Russian Doll Almost Starred Jordan Peele And Alfred Molina

"Russian Doll" season 1 centers on Nadia Vulvokov (Natasha Lyonne), a cynical software coder who finds herself stuck in a time loop where she's forced to relive the night of her 36th birthday party before dying and repeating the process anew. Every time she cycles through the loop, things are a little different. At first, the variations are small. Over time, however, these changes begin to add up, even as Nadia moves closer and closer to making peace with her tumultuous upbringing and realizing what she needs to do to move forward (in more senses than one).

For as much as "Russian Doll" deals with generational trauma, it's interesting how much Nadia's journey in season 1 works as a metaphor for writing. Whatever you're working on (a book, movie, TV show, and so on), you start from a place of generality before chipping away at your original idea and reshaping it, so much so it can become almost unrecognizable from where you began. The hope is you will figure out exactly where you're going and what you're trying to say along the way, much like Nadia comes to gain a better understanding of herself on the series.

Lyonne is all-too-familiar with the experience, having co-created the show's pitch with Amy Poehler and Leslye Headland. She also knows just how long this process can take. "Russian Doll" season 1 debuted on Netflix in February 2019, yet its original pitch was written years earlier. Lyonne confirmed as much in an interview with Entertainment Weekly, explaining:

"It's funny to look at that pitch document. It's so charming, because there's so much in it that is [different]. First of all, Jordan Peele plays heavily in it as a love interest. Which is just funny to think that it's such a pre-Jordan Peele, Oscar-winning auteur era, where we're just like, 'Okay, great. So he plays the boyfriend.'"

'So much changed' from the original pitch

After getting his start with a five-season run on "Mad TV," Peele became a much bigger name thanks to "Key & Peele," the sketch comedy series he co-created and starred in with Keegan-Michael Key. He would go on to make his feature film directing debut on 2017's "Get Out," the landmark horror movie that won Peele an Oscar for his original screenplay and established him as a filmmaker with a knack for blending dark character drama with social satire and chills.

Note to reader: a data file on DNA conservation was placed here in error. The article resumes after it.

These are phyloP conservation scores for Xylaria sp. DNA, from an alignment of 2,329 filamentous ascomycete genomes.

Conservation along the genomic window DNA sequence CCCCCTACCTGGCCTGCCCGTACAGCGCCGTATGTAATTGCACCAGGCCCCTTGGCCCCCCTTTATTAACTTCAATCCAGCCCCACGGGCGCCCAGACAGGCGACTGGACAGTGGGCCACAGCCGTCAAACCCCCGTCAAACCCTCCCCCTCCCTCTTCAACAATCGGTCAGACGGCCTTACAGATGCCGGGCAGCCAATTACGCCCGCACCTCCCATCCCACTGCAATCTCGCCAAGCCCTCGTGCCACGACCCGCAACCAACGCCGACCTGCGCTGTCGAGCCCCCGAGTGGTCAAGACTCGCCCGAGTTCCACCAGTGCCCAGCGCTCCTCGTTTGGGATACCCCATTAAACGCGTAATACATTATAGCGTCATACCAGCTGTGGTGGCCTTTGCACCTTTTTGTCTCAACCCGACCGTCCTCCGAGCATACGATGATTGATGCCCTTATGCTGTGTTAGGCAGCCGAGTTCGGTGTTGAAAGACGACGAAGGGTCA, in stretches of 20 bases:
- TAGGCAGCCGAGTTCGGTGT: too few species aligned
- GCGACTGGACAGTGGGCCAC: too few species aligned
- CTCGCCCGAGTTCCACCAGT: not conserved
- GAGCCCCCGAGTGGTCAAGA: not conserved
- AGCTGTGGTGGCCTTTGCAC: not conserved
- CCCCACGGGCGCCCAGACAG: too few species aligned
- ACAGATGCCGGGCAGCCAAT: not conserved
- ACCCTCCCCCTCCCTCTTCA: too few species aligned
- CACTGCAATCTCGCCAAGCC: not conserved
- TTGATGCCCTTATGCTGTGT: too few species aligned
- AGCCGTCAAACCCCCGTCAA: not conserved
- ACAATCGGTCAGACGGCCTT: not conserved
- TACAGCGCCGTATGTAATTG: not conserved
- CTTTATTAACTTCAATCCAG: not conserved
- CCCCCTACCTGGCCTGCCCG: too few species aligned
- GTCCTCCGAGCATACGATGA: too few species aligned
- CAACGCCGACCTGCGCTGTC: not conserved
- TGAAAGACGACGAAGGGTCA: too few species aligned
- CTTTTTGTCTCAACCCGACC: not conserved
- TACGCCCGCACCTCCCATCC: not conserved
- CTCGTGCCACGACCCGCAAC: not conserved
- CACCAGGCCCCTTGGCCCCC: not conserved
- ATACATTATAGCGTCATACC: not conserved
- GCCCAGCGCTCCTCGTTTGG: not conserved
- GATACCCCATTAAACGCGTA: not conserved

It sounds like the early "Russian Doll" pitch had Peele playing a character who would give rise to Alan Zaveri (Charlie Barnett), a man who's stuck in his own cycle of self-harmful behavior when he winds up trapped in the same time loop as Nadia in season 1. While he was better known for his comedy prior to "Get Out," Peele often found ways of exploring heavier subject matter with his acting on "Key & Peele," especially in the darker comedic skits. For that reason, I can see why Lyonne and her crew would've zeroed in on him as an ideal choice to play an Alan-style love interest for Nadia on "Russian Doll."

Along with Peele, Lyonne revealed the original "Russian Doll" pitch also had "Frida" and "Spider-Man 2" star Alfred Molina playing a small role. She didn't mention what that would've been, but I wonder if he was meant to play an early version of Mike Kershaw (Jeremy Bobb), the skeevy college professor who links Nadia to Alan before they've even met. Mostly, I can picture Molina excelling at bringing the same blend of unsavory charm and self-loathing as Bobb does to the character. 

Then again, Molina might've been up for a very different role, based on how Lyonne described the pitch:

"It's a very specific document, and it's almost like a time capsule, because it took so long, even from the time that [Netflix] ordered a script to green lighting us direct to series, and a year went by, and in that time, so much changed. I still look back at it and share it with [first-time] showrunners and stuff, because it's so sweet. You can tell that our hearts are in it all the way, and it's also really interesting to see how much it's sort of deviated from itself, even in season 1."

"Russian Doll" seasons 1 and 2 are now streaming on Netflix.